Business Owner’s Guide to Lawyers

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Jo Rogers

Founder & CEO
NaviStar Legal

It is a commonly held perception among small businesses that lawyers just cost too much. After all, many practices bill for telephone calls and for every 6 minute interval. Often you only know the costs at the end of the work.

Many smaller businesses believe that a way to avoid legal costs is not to take legal advice at all. As a result these businesses then run unquantifiable risks and may end up paying a lawyer a small fortuneto fix issues after it goes wrong.

Businesses particularly at risk at are those that (i) sought or received equity or funding from sources other than friends and families; (ii) download their competitor terms and conditions; (iii) have two or more shareholders but no shareholder’s agreement; or (iv) are in industries with new regulation (i.e. telecoms).

Love them or loathe them, lawyers are experts at managing the legal risks of businesses. Indeed, it is their primary purpose for existing as a profession. The problem is that they don’t always deliver that expertise at a price businesses can afford. So if the idea of writing a “blank cheque” to a solicitor is not an option, here are some suggestions to get the wisdom you deserve at a price you can afford:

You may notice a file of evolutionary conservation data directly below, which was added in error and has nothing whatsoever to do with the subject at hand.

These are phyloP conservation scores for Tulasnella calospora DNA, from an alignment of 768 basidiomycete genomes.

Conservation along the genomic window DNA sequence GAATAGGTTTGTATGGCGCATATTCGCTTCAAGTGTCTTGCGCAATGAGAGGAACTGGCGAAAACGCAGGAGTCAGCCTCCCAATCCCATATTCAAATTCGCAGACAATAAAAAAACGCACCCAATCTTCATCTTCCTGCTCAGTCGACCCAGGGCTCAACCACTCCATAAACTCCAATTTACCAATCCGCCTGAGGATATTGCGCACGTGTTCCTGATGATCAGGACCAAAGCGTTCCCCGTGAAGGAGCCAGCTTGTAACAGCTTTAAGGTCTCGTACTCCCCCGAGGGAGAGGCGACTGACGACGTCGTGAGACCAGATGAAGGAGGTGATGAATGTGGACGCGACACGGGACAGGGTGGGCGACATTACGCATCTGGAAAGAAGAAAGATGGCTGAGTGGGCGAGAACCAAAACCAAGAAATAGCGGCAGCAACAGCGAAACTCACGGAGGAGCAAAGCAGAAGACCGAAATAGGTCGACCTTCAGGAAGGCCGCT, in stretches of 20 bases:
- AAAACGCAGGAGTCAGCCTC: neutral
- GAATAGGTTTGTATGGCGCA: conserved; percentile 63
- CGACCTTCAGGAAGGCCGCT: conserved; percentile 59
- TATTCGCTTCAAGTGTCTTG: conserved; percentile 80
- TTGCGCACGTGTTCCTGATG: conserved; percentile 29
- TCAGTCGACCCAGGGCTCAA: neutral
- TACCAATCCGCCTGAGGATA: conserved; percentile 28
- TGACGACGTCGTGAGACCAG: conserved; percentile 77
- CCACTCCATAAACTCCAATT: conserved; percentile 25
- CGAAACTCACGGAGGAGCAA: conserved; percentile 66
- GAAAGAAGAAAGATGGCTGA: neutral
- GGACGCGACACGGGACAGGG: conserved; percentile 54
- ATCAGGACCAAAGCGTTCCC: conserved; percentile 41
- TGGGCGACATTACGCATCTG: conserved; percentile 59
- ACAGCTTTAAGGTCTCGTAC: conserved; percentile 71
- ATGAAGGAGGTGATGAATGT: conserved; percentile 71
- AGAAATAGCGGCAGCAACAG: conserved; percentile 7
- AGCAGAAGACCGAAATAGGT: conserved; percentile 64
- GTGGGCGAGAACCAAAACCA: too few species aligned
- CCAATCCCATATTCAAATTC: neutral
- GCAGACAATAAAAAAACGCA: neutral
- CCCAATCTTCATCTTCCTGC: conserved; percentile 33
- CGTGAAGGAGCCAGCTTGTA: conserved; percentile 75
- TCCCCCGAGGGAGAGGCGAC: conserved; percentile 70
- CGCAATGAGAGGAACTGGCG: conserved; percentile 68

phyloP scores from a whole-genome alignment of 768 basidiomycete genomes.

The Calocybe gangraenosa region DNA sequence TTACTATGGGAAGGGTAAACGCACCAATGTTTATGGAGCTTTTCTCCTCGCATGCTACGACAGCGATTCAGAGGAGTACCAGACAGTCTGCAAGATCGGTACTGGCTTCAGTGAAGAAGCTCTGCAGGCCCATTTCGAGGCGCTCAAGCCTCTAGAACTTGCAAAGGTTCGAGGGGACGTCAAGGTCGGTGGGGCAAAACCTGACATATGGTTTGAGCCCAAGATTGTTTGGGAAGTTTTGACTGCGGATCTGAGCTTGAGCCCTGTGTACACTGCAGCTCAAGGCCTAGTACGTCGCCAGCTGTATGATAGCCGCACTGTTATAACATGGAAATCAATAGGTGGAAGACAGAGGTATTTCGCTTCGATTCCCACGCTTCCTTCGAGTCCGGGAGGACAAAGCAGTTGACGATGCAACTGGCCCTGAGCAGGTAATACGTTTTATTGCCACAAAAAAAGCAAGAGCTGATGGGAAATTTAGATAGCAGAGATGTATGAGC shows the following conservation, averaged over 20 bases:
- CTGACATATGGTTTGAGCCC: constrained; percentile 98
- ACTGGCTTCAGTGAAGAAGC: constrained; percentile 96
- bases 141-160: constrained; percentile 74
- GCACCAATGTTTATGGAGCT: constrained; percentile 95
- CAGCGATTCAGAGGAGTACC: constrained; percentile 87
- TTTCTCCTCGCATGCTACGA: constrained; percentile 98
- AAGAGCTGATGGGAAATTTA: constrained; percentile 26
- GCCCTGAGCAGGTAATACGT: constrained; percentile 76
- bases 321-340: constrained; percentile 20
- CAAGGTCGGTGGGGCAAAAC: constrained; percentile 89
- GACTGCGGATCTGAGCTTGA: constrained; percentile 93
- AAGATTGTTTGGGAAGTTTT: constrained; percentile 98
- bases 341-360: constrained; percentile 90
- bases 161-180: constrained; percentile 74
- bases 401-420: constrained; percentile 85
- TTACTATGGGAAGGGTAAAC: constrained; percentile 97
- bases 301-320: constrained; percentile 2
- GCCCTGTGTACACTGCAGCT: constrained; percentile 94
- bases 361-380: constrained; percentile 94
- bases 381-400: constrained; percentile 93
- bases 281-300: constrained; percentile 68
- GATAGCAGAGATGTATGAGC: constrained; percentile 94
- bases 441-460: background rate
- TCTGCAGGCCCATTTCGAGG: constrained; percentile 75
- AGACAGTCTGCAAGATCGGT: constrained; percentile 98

1. Swat up on the legal issues. We’re not suggesting that you get a law degree or that you study law in your spare time, but learn some of the contractual basics through articles like this and put them into practice through your business systems. Ask your lawyer for regular updates on a topic of interest to you.

2. Be clear about the scope. Often costs are high because either the client or the lawyer is not clear about exactly what needs to be achieved. Like in any service industry, writing a clear legal brief including details of “why?” you want to get something done is an easy way to minimise costs.

3. Ask your lawyer for a health check. If you haven’t yet assessed the legal risks in your business, gain some insights into your priorities with a legal health check. Your lawyer should be able to provide a free and no obligation conversation to understand your business and become more actively involved from the start. If you would like to receive a due diligence report on your business, guidance on your priorities and a free standard template, email us at for more details.

4. Use them often. Find a good lawyer that comes highly recommended and speak with them often. If possible, ask them to work on a retainer so that costs are fixed and easier to manage. Really understand what value they can bring to your team. Again, be pro-active. Don’t let them talk about “being commercial”, but get them to show you.

5. Ask for fixed costs. If you don’t ask you won’t get. Many lawyers will work on a fixed cost basis, especially if it is an ongoing relationship.

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